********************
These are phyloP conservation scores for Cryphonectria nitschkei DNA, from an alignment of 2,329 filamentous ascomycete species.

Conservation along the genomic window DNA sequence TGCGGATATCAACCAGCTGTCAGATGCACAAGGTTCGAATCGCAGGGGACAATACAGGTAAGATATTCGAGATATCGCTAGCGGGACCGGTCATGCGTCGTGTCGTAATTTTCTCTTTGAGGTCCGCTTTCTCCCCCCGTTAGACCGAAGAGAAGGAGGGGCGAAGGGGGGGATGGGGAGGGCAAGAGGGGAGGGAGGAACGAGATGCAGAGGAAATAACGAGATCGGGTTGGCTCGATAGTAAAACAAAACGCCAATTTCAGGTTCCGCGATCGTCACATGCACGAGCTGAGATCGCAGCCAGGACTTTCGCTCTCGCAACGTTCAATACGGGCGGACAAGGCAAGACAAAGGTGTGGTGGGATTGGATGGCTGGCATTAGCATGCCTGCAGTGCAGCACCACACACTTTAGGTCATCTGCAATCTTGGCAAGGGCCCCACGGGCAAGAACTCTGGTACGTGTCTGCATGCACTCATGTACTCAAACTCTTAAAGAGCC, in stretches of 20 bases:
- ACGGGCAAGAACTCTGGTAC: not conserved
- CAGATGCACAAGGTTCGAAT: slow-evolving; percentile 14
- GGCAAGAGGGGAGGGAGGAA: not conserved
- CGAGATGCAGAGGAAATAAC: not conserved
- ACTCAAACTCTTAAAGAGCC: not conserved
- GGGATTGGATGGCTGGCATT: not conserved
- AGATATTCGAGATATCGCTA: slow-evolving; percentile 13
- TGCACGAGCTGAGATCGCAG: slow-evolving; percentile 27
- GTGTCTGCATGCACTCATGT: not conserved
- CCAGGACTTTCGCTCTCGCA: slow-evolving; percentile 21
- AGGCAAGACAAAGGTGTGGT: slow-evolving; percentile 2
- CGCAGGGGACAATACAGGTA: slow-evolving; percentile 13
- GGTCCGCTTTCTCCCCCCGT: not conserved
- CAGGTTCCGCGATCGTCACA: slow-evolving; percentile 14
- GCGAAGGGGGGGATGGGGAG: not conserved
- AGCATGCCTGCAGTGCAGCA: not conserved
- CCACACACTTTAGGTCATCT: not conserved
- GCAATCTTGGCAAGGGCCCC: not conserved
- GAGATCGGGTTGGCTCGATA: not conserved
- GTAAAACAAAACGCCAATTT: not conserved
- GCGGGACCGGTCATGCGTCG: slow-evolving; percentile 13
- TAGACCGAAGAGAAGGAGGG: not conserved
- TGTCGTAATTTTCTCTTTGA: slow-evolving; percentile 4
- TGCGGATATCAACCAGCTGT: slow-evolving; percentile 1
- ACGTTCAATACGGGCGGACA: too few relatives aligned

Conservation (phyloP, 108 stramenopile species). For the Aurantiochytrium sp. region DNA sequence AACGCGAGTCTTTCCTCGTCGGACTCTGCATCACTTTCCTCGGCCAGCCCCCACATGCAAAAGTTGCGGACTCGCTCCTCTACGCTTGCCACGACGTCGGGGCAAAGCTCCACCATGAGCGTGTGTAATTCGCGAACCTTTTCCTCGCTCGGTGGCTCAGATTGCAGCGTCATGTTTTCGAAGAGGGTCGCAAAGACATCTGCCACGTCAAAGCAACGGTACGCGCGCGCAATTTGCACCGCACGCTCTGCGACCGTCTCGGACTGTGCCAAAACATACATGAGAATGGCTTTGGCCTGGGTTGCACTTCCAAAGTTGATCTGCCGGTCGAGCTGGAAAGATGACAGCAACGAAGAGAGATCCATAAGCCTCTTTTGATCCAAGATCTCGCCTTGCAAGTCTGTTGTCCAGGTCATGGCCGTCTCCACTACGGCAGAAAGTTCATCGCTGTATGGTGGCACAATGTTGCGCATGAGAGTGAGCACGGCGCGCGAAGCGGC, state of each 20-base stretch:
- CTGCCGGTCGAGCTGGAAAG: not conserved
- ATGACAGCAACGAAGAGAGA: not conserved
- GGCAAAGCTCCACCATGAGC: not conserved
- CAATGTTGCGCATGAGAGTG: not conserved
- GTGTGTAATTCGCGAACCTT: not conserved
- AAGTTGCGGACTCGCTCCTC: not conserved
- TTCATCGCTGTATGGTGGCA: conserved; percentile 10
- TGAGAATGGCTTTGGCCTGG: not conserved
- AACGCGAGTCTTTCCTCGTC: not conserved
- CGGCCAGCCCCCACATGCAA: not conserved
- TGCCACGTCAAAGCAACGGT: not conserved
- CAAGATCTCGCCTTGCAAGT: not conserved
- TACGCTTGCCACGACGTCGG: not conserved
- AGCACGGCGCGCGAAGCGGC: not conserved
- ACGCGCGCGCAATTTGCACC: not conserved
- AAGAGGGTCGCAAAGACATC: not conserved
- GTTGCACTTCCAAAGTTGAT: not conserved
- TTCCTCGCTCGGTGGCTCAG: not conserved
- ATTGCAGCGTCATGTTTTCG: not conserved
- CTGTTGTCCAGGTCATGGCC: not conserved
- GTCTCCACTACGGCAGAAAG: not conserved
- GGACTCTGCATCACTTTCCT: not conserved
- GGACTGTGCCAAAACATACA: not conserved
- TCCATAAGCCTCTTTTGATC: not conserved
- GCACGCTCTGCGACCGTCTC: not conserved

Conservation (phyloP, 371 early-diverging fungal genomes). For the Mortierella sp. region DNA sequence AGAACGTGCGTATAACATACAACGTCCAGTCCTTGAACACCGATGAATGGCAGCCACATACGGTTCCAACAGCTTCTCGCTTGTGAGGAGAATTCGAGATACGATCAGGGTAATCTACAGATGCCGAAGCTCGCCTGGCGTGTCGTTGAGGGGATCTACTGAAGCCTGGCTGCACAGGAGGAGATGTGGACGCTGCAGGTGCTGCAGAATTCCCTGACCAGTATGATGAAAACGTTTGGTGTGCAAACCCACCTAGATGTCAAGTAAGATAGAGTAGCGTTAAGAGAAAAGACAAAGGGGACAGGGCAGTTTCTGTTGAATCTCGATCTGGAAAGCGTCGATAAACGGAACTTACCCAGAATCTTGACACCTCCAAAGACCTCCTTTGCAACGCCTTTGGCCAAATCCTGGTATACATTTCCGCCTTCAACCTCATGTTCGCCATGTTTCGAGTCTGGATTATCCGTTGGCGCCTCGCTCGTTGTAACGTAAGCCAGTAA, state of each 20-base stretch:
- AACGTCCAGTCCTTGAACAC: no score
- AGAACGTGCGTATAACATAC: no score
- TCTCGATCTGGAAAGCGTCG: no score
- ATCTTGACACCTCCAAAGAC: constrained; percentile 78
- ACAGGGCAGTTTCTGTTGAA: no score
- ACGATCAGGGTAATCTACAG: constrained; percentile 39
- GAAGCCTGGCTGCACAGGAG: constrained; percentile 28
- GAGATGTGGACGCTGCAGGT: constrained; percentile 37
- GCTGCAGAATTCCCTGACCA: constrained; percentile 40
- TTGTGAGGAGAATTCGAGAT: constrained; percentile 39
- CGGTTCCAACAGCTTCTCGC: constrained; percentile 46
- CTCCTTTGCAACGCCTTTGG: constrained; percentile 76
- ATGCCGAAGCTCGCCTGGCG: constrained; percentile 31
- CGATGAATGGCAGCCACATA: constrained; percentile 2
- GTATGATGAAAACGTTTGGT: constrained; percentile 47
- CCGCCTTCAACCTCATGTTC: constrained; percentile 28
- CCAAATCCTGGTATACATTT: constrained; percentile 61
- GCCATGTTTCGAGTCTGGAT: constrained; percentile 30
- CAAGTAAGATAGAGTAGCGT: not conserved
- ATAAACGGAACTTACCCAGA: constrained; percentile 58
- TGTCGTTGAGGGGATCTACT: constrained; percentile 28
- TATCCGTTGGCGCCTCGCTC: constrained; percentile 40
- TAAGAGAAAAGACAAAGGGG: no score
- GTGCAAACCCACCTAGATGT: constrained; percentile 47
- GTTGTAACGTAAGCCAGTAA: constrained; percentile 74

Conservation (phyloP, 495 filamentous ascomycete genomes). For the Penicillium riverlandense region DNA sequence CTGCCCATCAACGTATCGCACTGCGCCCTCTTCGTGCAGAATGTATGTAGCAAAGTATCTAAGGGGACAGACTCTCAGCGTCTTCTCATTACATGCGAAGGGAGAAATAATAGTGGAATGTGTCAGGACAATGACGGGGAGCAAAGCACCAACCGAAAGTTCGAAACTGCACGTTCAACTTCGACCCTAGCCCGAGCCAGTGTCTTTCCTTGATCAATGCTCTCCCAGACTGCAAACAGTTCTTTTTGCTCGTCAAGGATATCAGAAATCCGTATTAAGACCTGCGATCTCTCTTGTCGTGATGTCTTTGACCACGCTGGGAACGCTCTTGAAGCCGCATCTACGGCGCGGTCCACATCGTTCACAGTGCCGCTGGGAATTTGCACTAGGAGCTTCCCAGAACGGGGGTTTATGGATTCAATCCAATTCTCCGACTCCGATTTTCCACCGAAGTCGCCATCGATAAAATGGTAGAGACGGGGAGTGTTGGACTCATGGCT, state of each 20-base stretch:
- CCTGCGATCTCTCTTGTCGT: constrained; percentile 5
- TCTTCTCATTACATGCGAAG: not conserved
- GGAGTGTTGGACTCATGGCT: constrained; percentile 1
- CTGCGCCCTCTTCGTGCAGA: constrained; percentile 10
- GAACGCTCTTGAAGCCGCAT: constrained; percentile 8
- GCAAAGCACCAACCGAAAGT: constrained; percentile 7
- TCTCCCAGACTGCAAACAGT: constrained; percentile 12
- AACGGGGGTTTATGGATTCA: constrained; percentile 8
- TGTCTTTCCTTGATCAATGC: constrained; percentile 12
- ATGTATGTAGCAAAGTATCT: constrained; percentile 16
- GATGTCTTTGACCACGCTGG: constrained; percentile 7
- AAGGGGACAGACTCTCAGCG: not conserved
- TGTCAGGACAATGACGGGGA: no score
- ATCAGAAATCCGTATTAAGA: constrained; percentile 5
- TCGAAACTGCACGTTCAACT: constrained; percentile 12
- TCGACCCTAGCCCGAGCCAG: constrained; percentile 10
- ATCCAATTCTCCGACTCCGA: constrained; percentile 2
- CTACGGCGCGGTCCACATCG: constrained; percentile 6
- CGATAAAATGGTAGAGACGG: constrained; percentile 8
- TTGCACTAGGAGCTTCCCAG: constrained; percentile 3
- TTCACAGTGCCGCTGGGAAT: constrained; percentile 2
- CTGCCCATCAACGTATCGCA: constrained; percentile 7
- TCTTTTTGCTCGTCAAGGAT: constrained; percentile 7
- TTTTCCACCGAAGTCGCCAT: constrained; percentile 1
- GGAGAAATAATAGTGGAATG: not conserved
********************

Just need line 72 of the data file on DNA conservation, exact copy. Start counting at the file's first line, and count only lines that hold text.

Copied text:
- GCCATGTTTCGAGTCTGGAT: constrained; percentile 30